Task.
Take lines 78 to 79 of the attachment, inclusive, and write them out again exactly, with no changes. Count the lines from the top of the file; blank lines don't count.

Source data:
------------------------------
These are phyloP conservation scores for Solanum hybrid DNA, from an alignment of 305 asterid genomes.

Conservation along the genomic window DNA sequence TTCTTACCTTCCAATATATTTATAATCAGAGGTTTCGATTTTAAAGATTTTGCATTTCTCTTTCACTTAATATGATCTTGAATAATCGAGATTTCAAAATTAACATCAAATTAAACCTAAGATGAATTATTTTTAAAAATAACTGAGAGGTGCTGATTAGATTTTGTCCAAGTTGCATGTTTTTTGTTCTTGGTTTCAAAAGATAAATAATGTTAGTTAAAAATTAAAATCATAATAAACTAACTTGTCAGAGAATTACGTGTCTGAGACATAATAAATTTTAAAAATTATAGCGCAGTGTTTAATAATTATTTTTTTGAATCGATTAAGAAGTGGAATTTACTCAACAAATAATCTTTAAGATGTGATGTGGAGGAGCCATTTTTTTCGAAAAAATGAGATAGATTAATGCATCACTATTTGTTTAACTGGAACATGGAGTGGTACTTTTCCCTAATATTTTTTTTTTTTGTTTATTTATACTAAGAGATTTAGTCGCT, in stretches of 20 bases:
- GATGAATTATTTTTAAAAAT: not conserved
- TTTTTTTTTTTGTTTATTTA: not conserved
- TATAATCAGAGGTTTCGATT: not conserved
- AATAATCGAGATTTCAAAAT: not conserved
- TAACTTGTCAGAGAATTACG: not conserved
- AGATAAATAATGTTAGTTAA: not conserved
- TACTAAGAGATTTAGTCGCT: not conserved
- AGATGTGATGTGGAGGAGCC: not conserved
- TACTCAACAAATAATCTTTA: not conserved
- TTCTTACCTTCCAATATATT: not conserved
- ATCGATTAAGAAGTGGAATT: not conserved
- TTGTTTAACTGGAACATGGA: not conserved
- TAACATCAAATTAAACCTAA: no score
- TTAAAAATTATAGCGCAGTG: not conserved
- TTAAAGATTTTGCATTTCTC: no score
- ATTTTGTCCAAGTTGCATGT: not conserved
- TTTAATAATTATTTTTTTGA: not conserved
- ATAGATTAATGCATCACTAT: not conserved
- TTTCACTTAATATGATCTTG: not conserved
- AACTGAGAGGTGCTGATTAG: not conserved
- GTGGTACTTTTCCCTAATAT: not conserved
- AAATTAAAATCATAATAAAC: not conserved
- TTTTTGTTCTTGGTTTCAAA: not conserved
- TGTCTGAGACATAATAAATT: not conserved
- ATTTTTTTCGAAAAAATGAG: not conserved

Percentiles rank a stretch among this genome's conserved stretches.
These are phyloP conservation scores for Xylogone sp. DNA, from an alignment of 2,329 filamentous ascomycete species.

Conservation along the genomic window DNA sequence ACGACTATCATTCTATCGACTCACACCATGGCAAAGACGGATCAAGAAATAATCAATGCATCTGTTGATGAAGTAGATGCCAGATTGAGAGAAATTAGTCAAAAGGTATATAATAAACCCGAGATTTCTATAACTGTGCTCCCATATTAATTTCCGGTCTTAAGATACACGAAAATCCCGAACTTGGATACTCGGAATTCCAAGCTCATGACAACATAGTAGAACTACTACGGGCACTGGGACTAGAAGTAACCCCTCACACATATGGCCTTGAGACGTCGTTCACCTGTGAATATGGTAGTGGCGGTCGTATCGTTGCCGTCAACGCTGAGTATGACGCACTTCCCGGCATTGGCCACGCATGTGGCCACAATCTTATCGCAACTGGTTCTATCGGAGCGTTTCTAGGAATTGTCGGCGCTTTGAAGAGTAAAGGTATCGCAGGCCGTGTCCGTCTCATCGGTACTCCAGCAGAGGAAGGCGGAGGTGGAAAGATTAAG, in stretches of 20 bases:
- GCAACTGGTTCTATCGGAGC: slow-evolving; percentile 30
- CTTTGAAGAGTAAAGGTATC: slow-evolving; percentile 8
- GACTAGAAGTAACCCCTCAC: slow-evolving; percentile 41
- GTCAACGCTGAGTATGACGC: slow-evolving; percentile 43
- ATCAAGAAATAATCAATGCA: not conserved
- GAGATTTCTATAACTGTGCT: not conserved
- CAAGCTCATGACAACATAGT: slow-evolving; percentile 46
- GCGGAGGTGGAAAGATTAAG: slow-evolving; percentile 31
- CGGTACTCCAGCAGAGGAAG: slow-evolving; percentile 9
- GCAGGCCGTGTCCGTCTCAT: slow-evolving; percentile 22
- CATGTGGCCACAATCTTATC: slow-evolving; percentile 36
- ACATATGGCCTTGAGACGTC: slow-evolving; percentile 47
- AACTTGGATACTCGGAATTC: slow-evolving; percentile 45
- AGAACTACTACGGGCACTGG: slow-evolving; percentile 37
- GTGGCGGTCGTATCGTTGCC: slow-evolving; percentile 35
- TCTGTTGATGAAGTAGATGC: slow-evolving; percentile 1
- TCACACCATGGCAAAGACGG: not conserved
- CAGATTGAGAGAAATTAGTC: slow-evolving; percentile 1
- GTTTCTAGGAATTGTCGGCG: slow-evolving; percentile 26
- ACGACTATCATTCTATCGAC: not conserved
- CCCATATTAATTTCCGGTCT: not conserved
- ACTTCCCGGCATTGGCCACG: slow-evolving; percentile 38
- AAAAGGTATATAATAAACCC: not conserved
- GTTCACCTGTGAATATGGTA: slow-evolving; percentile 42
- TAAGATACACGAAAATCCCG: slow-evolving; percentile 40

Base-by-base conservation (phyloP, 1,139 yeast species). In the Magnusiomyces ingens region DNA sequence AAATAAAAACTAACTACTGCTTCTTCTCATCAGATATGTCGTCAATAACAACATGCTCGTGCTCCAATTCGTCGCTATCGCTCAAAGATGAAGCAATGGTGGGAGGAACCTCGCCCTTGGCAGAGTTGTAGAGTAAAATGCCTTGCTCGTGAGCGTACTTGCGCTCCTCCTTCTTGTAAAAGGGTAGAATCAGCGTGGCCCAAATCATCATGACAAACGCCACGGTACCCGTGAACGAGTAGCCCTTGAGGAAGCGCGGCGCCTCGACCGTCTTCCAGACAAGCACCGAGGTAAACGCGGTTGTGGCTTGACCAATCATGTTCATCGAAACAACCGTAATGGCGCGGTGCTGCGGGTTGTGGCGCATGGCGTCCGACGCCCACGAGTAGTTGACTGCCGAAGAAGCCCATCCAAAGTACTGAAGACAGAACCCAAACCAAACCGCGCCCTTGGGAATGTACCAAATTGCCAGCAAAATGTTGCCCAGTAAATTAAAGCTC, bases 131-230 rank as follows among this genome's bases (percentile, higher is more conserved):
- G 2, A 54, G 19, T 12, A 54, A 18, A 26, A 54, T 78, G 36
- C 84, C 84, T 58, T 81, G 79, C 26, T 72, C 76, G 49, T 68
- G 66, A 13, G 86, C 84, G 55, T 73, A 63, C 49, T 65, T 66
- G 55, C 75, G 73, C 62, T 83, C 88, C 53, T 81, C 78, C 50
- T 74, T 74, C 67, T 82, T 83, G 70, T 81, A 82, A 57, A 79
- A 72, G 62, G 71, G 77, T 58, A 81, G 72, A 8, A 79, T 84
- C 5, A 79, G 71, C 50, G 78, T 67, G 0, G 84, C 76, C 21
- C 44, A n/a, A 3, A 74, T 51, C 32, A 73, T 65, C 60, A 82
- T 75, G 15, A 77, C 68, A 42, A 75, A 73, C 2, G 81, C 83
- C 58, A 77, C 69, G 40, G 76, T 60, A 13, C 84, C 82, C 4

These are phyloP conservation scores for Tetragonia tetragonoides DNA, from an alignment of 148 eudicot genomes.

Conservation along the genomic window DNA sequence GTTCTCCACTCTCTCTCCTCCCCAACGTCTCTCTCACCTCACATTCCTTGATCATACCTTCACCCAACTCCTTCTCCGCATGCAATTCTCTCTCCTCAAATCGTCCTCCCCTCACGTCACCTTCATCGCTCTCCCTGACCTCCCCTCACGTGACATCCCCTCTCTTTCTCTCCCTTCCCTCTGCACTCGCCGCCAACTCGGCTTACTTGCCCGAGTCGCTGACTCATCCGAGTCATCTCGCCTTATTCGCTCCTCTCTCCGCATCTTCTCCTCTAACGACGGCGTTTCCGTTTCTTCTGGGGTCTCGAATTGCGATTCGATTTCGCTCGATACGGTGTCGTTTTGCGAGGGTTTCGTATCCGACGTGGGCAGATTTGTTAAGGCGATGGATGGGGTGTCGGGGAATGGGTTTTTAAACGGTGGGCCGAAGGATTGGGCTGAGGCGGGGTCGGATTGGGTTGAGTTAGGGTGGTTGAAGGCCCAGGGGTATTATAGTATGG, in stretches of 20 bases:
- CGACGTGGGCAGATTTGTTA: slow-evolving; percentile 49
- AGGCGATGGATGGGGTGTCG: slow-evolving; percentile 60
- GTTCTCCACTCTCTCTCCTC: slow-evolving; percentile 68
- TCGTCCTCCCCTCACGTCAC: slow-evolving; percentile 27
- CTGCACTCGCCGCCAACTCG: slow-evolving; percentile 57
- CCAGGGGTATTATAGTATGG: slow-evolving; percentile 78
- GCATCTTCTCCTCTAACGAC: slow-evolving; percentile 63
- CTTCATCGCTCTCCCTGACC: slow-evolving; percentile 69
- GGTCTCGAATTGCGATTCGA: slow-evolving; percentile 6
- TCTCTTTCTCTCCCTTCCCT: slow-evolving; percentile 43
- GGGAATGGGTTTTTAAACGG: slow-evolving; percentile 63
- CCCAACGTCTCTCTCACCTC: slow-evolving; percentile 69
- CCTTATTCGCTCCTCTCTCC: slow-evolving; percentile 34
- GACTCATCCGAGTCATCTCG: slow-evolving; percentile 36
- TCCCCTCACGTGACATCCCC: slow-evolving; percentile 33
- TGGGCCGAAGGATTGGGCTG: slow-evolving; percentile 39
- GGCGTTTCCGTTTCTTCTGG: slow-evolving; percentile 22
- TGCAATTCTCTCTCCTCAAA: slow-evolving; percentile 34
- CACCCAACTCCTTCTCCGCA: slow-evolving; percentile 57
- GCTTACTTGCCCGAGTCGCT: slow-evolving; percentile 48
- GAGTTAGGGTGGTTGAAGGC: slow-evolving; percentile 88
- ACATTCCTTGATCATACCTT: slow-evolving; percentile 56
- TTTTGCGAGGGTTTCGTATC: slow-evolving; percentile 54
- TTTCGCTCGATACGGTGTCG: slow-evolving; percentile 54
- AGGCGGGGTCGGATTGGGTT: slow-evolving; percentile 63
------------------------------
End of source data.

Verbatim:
- TCTCTTTCTCTCCCTTCCCT: slow-evolving; percentile 43
- GGGAATGGGTTTTTAAACGG: slow-evolving; percentile 63